Like in the parallel case, T 803/17, the board held that the OD’s decision on the admissibility of the opposition and the underlying reasoning is to be treated as an issue which is part of the OD’s final decision.

For the board, the opponent being the sole appellant against an interlocutory decision maintaining a patent in amended form, the patent proprietor is primarily restricted during the appeal proceedings to defending the patent in the form in which it was maintained by the Opposition Division in its interlocutory decision, cf. G 9/92 and G 4/93, point 2 of the order.

The yardstick for determining whether the position of an appellant is, because of its own appeal, worsened in a way which is incompatible with the principle of the prohibition of reformatio in peius is the order of the decision under appeal, in particular the legal effect of that order on the appellant; see T 1437/15, Reasons 3.2.2, with reference to G 9/92, Reasons 14 and 16; see also parallel case T 803/17, Reasons 3.5.

Since the patent was maintained in amended form and should the Board consider the opposition inadmissible, setting aside the decision under appeal and maintaining the patent as granted, the net result would be that the solely-appealing opponent would be in a worse position than if it had not appealed. Thus the question whether the principle of the prohibition of reformatio in peius prohibits such a result does arise.

The Board considered it appropriate to first assess whether and, if so, to which extent the principle of the prohibition of reformatio in peius prohibits it from taking account of the admissibility of the opposition in the present case before dealing with this question in substance.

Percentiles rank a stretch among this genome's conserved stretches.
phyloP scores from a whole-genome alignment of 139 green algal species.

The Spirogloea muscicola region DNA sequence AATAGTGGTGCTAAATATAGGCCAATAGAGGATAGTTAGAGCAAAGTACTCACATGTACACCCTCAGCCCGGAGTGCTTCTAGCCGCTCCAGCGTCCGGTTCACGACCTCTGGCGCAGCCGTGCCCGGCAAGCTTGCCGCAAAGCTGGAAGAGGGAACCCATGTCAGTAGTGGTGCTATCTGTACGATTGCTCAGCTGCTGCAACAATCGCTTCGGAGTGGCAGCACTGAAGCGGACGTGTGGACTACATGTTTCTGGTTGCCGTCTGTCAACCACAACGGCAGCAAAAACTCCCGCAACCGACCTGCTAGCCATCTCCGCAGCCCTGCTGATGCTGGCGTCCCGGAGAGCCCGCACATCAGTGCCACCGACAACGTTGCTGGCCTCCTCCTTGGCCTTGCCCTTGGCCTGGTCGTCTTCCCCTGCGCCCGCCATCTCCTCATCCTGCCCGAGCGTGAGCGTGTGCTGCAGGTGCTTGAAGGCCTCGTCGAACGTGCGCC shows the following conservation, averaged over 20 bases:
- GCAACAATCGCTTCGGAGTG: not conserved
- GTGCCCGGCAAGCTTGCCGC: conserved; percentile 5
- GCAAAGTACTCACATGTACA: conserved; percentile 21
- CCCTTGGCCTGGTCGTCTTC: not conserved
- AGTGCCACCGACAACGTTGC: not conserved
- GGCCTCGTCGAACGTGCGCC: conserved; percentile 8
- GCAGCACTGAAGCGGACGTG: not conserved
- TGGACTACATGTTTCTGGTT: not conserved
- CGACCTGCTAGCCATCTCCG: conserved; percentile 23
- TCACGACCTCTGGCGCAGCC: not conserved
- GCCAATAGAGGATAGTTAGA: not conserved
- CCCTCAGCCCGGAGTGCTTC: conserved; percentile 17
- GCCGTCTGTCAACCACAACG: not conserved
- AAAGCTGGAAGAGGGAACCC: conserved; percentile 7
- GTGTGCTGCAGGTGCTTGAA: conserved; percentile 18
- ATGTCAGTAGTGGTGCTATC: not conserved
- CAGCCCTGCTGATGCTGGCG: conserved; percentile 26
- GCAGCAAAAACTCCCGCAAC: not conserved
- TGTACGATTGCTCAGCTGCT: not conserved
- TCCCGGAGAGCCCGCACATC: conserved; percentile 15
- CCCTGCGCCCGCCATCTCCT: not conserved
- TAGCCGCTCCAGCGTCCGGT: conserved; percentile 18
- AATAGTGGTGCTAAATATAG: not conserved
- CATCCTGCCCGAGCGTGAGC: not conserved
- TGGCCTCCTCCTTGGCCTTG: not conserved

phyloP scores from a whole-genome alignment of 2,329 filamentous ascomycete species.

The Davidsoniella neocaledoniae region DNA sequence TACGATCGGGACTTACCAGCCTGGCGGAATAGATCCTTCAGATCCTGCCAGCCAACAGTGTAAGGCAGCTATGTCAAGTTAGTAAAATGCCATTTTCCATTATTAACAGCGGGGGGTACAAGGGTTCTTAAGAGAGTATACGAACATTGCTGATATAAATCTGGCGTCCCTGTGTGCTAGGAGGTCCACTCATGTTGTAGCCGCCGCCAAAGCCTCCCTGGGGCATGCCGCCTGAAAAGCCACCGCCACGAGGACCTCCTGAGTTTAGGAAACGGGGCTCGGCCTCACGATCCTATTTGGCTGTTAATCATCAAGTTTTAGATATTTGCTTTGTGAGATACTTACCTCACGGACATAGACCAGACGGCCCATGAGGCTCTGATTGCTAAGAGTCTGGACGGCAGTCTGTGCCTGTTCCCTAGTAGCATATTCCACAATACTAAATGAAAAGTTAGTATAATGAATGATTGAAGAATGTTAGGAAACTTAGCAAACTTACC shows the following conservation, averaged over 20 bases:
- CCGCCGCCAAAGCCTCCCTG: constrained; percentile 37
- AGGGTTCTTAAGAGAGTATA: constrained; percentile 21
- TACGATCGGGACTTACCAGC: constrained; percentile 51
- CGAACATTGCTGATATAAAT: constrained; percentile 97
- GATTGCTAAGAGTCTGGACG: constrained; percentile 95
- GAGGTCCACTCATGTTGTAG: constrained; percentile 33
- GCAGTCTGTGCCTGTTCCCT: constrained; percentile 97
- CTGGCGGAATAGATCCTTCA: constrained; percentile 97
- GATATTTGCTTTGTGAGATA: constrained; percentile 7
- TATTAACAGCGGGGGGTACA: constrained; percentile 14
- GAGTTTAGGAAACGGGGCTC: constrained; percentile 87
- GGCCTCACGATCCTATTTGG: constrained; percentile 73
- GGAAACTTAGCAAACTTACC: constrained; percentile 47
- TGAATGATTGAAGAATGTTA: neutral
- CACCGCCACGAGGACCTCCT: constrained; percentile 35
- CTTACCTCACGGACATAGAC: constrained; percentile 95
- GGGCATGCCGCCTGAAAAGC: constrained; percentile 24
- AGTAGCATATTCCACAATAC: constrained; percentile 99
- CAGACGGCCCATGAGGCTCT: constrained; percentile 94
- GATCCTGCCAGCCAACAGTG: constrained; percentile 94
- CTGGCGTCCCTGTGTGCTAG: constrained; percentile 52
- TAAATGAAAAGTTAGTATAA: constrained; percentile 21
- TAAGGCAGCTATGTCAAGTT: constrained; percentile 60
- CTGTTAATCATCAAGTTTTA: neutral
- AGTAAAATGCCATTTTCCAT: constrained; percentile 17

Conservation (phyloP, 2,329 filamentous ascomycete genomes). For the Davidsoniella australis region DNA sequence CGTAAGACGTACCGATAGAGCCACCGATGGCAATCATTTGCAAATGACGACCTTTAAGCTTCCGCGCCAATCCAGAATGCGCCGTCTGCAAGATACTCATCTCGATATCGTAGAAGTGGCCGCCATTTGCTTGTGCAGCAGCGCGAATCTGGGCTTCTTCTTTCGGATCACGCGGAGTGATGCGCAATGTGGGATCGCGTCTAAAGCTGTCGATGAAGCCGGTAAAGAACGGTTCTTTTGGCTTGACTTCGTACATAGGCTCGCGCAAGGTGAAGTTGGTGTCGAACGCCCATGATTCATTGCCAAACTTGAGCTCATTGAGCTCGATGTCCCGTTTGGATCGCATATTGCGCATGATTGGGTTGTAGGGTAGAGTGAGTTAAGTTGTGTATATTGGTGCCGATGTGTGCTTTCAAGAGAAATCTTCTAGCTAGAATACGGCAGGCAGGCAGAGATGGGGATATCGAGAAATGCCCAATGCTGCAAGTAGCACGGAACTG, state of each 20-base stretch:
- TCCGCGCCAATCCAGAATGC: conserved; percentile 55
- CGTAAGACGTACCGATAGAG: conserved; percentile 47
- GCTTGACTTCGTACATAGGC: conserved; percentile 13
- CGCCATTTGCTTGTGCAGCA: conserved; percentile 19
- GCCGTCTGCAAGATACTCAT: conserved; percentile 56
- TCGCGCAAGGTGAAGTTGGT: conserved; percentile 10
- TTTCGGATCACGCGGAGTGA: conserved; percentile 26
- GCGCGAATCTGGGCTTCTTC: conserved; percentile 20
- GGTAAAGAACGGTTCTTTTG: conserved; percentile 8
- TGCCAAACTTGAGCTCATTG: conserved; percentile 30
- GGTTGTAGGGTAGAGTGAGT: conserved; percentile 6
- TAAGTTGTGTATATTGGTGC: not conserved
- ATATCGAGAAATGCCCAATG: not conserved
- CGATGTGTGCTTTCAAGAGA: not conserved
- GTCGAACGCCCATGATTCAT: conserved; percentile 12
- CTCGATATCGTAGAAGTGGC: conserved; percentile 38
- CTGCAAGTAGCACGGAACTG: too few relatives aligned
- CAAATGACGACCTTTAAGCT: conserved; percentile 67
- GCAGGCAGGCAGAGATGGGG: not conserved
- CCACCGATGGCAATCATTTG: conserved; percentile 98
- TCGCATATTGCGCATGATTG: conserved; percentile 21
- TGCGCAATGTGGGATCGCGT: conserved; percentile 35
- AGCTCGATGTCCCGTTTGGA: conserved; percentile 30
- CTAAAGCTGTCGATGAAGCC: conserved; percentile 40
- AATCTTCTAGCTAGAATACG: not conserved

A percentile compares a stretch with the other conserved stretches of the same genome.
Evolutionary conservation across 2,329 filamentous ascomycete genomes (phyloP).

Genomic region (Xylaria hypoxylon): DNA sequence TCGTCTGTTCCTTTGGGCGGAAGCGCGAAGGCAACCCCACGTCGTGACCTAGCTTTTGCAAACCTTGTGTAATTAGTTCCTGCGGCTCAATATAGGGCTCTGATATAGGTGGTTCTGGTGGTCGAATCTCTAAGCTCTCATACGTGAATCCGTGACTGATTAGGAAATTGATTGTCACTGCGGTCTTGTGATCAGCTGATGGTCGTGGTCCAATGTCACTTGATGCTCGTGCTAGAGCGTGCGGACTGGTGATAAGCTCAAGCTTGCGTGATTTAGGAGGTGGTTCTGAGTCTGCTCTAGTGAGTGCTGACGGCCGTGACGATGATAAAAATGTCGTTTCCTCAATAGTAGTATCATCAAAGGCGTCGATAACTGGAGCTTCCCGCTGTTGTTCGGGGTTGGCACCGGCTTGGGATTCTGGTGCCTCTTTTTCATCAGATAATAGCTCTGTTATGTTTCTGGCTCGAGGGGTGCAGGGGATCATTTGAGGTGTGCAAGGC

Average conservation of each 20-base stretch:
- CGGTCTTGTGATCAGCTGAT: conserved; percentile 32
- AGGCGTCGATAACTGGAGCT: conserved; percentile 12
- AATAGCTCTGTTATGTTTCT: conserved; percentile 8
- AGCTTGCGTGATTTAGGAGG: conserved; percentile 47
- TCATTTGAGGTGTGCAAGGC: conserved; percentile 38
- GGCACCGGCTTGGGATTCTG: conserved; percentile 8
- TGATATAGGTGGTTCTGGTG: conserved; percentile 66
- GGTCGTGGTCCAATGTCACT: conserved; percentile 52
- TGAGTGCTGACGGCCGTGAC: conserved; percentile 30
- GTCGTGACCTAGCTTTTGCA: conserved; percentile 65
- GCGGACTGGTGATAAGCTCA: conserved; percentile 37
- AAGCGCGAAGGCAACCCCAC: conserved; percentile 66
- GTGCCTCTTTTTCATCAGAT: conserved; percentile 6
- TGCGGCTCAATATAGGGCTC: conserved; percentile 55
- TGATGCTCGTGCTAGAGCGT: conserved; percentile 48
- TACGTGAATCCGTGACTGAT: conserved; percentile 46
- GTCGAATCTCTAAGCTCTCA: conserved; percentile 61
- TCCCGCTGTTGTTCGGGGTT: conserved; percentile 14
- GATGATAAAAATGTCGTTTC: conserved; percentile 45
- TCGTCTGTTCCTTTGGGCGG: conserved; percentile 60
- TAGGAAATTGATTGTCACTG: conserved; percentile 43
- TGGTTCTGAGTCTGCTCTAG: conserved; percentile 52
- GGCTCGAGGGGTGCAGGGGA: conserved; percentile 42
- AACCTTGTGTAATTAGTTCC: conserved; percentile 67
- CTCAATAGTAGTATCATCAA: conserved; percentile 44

The Enlarged Board in G 1/99 under certain conditions recognised a narrow exception to the principle of the prohibition of reformatio in peius to the benefit of the patent proprietor. The Enlarged Board’s reasoning in G 1/99 is largely built on the statement in G 9/92 and G 4/93, Reasons 16, that amendments by the non-appealing patent proprietor which go beyond defending the patent in the version maintained by the Opposition Division “may be rejected if they are neither appropriate nor necessary”.

The exception recognised in G 1/99 (exception to the prohibition of the reformatio in peius) is limited to claim amendments made during the appeal proceedings which extend the scope of the patent in comparison to the version maintained by the Opposition Division. Such broadening claim amendments are only permitted under very strict conditions.

The Enlarged Board stated that it would be inequitable for the patent proprietor not to have the opportunity to mitigate the consequences of an error of judgement by the Opposition Division which caused a contravention of Art 123(2), cf. G 1/99, Reasons 14.

For the board, invoking the inadmissibility of the opposition has nothing to do with a claim amendment made in reaction to an objection which has been submitted by the opponent or the Board during the appeal proceedings within the meaning of G 1/99.

Generally speaking, invoking the inadmissibility of the opposition is not the only possible way for a patent proprietor to avoid revocation of a patent due to an opponent’s appeal either. G 1/99 thus concerns an entirely different situation from the present case and can therefore, contrary to the respondents’ view, not be applied by analogy.